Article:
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Glacial Plains Cooperative v. Chippewa Valley Ethanol Co., LLLP

Court of Appeals of Minnesota

June 12, 2017

Glacial Plains Cooperative, formerly known as United Farmers Elevator, Respondent,
Chippewa Valley Ethanol Company, LLLP, successor to Chippewa Valley Ethanol Company, LLC, Appellant.

         Swift County District Court File No. 76-CV-14-332

          Jason G. Lina, Fluegel, Anderson, McLaughlin & Brutlag, Chartered, Morris, Minnesota (for respondent)

          Ian A. J. Pitz, Michael Best & Friedrich LLP, Madison, Wisconsin (for appellant)

          Considered and decided by Worke, Presiding Judge; Johnson, Judge; and Kirk, Judge.


         1. When the language of a contract reflects the parties' intent to create a contract of perpetual duration, the contract is not subject to the general rule that contracts of indefinite duration are terminable at will.

         2. A district court does not abuse its discretion by granting specific performance of a services contract when the district court finds that the value of the nonbreaching party's expectancy under the contract cannot be correctly estimated and that specific performance is the only fair remedy.


          KIRK, Judge.

         We affirm the district court's entry of judgment against appellant following a court trial of respondent's breach-of-contract claim because the district court did not err by (1)rejecting appellant's argument that the parties' contract was terminable at will or (2)ordering appellant to specifically perform the contract.


         This appeal arises out of a contractual dispute between appellant Chippewa Valley Ethanol Company LLLP (CVEC) and respondent Glacial Plains Cooperative (GPC). The parties' relationship stems from a grain-handling contract (the contract) executed on November 8, 1994.[1] At that time, CVEC anticipated opening an ethanol plant and was seeking additional equity to support the operation. The parties came to an arrangement, memorialized in the contract, whereby GPC would invest in CVEC in exchange for property next to the plant on which to build a grain-processing facility and the exclusive rights to handle grain for the plant.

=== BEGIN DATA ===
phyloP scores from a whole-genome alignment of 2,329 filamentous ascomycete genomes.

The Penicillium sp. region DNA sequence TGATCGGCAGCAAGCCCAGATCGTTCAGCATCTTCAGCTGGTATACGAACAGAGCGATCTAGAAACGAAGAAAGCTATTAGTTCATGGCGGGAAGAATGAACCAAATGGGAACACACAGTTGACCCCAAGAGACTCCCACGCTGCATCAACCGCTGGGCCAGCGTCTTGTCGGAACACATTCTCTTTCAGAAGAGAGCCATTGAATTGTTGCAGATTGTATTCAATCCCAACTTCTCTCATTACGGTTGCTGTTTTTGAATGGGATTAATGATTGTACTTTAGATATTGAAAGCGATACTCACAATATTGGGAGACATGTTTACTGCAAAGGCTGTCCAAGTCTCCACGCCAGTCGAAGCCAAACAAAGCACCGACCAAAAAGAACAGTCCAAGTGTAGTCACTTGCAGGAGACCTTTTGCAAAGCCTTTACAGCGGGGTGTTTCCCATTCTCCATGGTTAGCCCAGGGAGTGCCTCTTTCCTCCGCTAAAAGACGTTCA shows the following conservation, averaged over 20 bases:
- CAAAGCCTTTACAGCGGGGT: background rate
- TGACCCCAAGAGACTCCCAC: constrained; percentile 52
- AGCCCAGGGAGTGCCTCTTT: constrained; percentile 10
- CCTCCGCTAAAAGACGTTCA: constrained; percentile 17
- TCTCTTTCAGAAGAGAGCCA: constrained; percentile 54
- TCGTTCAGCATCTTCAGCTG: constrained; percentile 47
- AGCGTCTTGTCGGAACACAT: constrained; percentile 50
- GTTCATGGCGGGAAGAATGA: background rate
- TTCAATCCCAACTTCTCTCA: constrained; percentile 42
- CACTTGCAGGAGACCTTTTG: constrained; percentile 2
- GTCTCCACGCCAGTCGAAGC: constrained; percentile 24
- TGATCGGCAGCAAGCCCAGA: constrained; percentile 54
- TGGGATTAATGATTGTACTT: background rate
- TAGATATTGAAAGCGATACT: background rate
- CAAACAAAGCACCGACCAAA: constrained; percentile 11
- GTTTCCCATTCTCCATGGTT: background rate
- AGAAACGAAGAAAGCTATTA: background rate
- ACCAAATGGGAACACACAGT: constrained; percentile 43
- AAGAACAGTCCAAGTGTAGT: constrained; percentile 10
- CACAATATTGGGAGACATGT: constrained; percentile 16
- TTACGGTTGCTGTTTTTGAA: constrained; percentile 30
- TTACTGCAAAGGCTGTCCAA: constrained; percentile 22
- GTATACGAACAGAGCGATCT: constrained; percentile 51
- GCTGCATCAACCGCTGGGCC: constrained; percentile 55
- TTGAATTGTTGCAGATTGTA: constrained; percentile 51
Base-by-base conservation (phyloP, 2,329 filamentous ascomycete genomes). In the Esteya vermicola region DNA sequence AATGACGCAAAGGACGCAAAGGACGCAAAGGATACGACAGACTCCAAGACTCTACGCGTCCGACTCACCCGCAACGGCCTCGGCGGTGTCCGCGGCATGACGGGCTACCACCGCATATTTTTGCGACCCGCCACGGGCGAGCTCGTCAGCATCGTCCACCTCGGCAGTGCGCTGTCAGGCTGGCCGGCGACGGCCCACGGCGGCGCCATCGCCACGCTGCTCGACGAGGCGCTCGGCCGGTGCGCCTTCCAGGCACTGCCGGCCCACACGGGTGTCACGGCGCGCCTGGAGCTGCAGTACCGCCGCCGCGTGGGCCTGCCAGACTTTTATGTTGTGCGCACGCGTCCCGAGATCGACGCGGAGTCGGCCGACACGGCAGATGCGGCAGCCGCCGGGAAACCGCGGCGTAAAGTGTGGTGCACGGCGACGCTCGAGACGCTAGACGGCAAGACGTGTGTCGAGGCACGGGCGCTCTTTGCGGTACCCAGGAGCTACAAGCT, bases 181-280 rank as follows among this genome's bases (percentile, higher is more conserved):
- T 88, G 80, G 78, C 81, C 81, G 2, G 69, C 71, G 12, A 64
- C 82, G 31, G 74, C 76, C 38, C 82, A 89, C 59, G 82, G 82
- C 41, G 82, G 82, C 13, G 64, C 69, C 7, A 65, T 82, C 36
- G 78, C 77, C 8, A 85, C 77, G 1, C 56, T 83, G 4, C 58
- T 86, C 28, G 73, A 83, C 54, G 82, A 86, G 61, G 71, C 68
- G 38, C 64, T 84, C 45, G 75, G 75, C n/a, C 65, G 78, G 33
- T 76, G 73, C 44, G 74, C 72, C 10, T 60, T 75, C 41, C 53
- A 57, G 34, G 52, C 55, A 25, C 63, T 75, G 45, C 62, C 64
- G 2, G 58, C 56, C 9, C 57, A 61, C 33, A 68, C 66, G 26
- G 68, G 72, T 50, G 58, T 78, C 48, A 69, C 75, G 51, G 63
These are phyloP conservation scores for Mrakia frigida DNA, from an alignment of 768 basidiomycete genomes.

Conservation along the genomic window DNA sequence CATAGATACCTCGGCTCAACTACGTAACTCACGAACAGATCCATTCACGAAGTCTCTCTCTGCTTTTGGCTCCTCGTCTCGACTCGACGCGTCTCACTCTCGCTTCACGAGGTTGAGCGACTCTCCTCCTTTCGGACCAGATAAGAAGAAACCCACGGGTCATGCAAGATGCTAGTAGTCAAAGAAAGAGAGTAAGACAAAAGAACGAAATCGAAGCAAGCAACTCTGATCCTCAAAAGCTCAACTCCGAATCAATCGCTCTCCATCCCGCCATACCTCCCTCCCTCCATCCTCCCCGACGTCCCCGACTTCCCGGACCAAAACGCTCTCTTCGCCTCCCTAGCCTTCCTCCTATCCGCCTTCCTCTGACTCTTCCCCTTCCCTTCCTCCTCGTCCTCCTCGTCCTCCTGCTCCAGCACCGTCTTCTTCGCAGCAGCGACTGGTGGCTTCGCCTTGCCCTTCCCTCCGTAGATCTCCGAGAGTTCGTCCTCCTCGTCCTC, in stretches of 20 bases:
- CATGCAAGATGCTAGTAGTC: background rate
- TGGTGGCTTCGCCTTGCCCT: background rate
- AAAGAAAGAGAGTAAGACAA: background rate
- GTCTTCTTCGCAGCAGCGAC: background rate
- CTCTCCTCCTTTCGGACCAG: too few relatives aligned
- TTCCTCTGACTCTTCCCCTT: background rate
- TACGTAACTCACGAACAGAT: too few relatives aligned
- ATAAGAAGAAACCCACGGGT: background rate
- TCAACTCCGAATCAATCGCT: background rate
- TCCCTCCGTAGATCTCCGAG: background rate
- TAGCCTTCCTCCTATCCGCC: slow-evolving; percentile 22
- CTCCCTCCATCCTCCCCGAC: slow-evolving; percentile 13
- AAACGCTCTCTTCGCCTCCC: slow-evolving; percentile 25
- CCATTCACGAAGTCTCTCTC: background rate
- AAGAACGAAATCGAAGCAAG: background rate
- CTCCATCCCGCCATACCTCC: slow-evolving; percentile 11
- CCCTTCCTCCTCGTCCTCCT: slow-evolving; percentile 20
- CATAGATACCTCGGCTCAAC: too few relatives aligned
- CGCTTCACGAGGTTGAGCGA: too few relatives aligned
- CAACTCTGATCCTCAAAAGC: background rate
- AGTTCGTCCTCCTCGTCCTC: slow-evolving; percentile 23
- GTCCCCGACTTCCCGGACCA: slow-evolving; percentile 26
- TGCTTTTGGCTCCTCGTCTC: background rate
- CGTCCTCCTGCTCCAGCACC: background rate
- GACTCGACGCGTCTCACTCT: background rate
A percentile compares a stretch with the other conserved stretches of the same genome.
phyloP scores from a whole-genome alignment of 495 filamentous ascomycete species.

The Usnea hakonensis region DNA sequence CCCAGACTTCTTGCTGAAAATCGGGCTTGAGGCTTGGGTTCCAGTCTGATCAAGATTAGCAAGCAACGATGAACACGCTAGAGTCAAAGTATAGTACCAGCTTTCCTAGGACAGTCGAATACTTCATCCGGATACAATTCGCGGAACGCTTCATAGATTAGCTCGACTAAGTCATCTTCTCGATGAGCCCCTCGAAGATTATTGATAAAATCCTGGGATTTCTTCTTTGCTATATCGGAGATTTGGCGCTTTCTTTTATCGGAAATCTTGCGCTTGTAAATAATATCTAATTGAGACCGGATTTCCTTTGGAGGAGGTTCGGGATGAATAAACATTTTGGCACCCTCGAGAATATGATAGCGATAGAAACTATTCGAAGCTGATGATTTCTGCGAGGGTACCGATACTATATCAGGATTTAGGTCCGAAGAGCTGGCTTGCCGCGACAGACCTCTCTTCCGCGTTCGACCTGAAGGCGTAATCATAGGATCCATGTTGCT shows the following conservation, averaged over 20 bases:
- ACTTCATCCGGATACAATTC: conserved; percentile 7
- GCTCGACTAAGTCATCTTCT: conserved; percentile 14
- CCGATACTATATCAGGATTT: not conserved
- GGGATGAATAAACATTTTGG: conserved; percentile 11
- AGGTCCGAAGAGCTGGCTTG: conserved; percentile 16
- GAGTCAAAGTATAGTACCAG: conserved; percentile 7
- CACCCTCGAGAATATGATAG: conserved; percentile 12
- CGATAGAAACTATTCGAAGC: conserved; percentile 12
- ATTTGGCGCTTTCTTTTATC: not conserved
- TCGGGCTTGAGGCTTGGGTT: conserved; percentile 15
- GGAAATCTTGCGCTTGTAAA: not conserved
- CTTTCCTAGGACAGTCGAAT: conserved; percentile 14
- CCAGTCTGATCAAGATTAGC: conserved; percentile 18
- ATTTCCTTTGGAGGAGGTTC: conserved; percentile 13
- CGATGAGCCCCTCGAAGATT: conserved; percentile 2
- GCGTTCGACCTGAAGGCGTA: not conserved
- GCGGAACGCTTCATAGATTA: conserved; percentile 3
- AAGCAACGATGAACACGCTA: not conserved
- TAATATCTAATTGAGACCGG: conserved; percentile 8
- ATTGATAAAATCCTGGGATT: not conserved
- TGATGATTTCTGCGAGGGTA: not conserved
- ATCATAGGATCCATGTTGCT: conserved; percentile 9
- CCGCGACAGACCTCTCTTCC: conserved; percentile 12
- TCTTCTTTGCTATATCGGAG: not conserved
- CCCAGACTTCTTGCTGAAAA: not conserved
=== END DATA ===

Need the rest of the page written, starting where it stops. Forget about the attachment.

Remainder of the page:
The terms of the contract created an ongoing relationship between the parties after the ethanol plant and grain-processing facility were built. Paragraph 1 of the contract expressly provides: "It is the intent of the parties that this agreement shall continue indefinitely until either terminated by the terms of this agreement, or by the mutual agreement of both parties." Consistent with that expressed intent, numerous provisions of the contract provide for continuous performance by both parties. Paragraph 1 provides an initial per-bushel grain-handling fee of 3.2 cents, effective for the first three years of operations, with future fees to be negotiated for successive three-year periods. Paragraph 2 provides for GPC to purchase 200, 000 shares of CVEC for $400, 000, resulting in its part ownership of CVEC. Paragraph 3 provides for CVEC to transfer to GPC an eight-acre parcel for construction of the grain-handling facility and for the parties to share road-construction costs. Under paragraph 4(H) of the contract, GPC agreed "to keep the facility operational, always maintaining the ability to provide enough grain to keep the ethanol plant at full capacity, in a timely manner." And under paragraph 6(B), CVEC agreed that GPC "shall be the exclusive grain handler to the . . . plant, as long as it is complying with all warranties and agreements" and "continue[s] to be able to handle the full capacity of corn required to run the . . . plant."

         The contract does not include an express termination clause. However, paragraph 5 of the contract provides that, if GPC fails to perform its obligations under the contract, "[CVEC] shall have the right to declare that this contract has been breached." In the event of a declared breach, GPC has 30 days to cure. If the breach is unresolved, GPC must deed the real estate and grain-processing plant to CVEC in exchange for compensation determined by formula under the contract. Disputes over breaches by GPC under paragraph 5 are subject to arbitration.

         The parties commenced operations in 1996 and proceeded under the contract for more than a decade before their relationship began to sour, resulting in litigation. In 2011, CVEC sued GPC, alleging breaches of the contract and seeking its termination. The 2011 action was submitted to arbitration, and a panel of arbitrators awarded damages to CVEC for one material breach but found that GPC did not otherwise materially breach the contract and did not order termination of the contract. In February 2015, the district court issued an order confirming the arbitrators' determinations in relation to ...

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